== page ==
“The stench is terribly unbearable. Remember, I also sell ready-to-eat food here. I tried to clean rubbish myself but I’m getting tired and if I push it towards the public toilets, they’ll burn it… subsequently damaging toilets, creating another problem.” He said they heard a rumour that a local depot is battling covid-19.
“Yes is true there has been reported cases of covid-19 at Marlboro depot and elsewhere. We appeal to the residents to exercise patience as the city is trying its level best to ensure disruption of the service is minimal,” says Councillor Jeffrey Pietersen of Ward 91.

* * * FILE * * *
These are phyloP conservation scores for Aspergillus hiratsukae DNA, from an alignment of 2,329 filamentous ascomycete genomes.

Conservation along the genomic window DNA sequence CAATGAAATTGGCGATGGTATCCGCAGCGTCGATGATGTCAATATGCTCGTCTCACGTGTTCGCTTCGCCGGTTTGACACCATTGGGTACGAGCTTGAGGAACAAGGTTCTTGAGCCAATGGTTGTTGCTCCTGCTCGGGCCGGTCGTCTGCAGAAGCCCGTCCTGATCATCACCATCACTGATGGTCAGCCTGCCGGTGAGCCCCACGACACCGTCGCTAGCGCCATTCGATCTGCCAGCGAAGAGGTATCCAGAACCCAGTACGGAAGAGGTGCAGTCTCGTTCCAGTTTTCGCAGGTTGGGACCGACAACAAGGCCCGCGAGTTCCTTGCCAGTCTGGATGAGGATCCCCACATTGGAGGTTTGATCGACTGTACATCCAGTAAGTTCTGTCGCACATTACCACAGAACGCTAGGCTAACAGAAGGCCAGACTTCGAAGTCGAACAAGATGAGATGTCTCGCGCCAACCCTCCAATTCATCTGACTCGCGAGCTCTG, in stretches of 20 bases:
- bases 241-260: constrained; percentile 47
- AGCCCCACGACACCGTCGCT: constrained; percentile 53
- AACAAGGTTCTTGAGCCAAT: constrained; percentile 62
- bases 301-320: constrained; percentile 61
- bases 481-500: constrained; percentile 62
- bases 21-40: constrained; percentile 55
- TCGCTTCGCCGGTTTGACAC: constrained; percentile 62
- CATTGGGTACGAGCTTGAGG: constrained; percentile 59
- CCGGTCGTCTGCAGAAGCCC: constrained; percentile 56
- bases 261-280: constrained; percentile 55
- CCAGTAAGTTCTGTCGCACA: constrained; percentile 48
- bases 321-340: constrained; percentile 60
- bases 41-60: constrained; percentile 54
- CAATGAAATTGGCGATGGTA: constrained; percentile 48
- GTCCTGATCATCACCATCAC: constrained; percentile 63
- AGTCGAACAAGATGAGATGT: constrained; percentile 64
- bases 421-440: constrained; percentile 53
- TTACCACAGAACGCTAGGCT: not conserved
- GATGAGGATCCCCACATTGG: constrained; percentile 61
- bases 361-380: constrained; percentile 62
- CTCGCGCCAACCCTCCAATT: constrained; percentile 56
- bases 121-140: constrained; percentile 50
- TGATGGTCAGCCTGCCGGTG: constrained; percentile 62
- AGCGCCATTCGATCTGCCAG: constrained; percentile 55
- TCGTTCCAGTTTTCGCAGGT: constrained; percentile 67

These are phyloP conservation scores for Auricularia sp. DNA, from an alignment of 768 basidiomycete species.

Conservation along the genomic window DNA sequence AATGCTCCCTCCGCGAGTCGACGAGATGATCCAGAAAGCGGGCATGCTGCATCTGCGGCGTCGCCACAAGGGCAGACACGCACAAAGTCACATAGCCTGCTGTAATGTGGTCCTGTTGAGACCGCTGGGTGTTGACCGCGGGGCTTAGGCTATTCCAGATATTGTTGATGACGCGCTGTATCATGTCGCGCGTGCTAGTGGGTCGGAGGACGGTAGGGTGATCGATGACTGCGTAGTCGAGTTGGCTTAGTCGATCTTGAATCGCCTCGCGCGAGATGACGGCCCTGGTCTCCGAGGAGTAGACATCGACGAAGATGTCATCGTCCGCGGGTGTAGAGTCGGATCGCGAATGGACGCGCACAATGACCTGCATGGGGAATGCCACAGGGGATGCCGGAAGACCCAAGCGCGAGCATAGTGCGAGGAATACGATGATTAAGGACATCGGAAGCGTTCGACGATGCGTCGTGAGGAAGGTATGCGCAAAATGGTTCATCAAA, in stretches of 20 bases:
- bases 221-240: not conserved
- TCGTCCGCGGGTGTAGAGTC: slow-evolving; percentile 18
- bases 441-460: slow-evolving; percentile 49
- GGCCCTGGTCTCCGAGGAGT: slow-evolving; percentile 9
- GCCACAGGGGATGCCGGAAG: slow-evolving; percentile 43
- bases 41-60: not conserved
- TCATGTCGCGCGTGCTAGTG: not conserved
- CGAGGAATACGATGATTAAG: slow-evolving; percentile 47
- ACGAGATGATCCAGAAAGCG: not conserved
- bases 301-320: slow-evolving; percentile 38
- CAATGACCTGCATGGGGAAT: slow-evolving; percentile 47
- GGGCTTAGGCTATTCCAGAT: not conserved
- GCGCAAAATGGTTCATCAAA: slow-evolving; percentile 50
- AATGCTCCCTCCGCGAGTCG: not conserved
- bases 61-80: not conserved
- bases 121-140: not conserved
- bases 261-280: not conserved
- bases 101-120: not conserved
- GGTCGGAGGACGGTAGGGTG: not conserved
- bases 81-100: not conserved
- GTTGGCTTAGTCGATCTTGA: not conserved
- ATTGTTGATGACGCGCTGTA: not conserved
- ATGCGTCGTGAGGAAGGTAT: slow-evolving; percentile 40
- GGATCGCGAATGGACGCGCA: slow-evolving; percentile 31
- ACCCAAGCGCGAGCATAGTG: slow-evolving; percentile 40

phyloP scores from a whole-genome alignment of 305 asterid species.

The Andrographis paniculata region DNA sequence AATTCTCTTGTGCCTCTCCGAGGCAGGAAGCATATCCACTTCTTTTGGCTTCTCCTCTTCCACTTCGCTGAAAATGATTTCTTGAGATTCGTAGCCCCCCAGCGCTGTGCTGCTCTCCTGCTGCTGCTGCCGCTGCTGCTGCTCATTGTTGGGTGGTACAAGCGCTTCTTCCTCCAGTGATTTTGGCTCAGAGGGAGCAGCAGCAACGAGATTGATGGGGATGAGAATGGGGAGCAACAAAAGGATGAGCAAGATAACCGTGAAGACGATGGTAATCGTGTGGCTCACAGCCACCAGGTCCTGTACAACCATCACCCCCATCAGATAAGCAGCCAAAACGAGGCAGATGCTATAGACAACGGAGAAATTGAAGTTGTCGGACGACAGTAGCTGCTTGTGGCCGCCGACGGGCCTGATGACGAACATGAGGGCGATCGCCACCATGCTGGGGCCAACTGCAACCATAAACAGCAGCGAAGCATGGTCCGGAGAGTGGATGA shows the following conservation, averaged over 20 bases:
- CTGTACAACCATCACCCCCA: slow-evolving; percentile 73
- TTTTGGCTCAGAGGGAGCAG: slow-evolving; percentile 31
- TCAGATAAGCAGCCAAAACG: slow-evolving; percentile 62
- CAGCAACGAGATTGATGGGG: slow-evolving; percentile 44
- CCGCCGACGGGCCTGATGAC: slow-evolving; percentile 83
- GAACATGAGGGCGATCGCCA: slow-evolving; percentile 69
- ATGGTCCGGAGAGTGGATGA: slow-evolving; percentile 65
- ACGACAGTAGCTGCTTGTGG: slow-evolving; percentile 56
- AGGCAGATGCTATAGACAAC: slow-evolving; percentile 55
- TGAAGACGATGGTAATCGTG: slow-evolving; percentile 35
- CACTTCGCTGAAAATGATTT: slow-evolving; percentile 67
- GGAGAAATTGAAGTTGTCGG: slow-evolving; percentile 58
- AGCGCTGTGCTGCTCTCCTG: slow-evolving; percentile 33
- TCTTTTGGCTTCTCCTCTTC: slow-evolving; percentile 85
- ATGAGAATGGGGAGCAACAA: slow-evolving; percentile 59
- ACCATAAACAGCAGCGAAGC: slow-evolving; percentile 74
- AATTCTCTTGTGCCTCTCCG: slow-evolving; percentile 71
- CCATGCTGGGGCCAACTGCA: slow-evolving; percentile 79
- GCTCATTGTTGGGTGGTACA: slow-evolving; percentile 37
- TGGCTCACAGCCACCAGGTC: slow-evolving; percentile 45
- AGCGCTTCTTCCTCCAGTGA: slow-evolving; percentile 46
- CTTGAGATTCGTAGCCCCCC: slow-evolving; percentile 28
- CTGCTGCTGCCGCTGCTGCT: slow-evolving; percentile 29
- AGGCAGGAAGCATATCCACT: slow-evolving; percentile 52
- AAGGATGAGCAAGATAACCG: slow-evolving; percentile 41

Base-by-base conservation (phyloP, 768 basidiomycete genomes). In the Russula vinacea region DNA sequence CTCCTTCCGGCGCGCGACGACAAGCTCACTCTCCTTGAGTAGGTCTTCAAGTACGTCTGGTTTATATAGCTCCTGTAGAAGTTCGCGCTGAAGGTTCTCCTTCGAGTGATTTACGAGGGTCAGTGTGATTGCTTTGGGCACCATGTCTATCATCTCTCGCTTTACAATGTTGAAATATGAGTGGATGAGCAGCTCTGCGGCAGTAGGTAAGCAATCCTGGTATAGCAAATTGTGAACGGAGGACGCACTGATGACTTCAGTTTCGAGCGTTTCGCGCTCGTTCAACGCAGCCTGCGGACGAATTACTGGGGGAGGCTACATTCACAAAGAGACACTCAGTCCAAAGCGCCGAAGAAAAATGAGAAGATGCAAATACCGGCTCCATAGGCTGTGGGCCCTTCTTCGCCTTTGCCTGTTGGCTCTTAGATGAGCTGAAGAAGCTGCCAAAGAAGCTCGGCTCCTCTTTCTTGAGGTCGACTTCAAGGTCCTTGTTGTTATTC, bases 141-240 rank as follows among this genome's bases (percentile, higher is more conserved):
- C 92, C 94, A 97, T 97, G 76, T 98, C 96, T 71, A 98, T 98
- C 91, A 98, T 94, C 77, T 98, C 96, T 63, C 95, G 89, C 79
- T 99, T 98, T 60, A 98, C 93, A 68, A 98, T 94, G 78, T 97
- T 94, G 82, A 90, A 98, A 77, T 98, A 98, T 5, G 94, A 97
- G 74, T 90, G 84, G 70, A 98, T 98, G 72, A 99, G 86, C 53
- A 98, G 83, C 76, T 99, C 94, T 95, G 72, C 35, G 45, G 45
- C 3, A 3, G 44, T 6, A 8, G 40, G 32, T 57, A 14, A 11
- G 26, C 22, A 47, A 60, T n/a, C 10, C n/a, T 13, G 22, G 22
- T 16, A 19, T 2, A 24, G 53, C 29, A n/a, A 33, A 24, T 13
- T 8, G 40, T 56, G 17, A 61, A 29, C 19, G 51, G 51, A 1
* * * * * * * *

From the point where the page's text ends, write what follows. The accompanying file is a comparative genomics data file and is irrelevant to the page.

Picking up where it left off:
One of the Pikitup workers stationed at Marlboro depot asked to remain anonymous and shed light on more details of the matter:
“I’m a truck loader. We are the ones moving around with these big trucks collecting refuse in the township; so a lady who was an assistant logistics manager at our depot died last week because of covid and all the drivers were reporting to her. That’s why there hasn’t been trucks collecting refuse as the drivers are self-isolating because they were always in close contact with her. Therefore, the current staff employed temporarily doesn’t know the township very well; that’s why there is a slow pace of collection and the rubbish is piling everywhere.”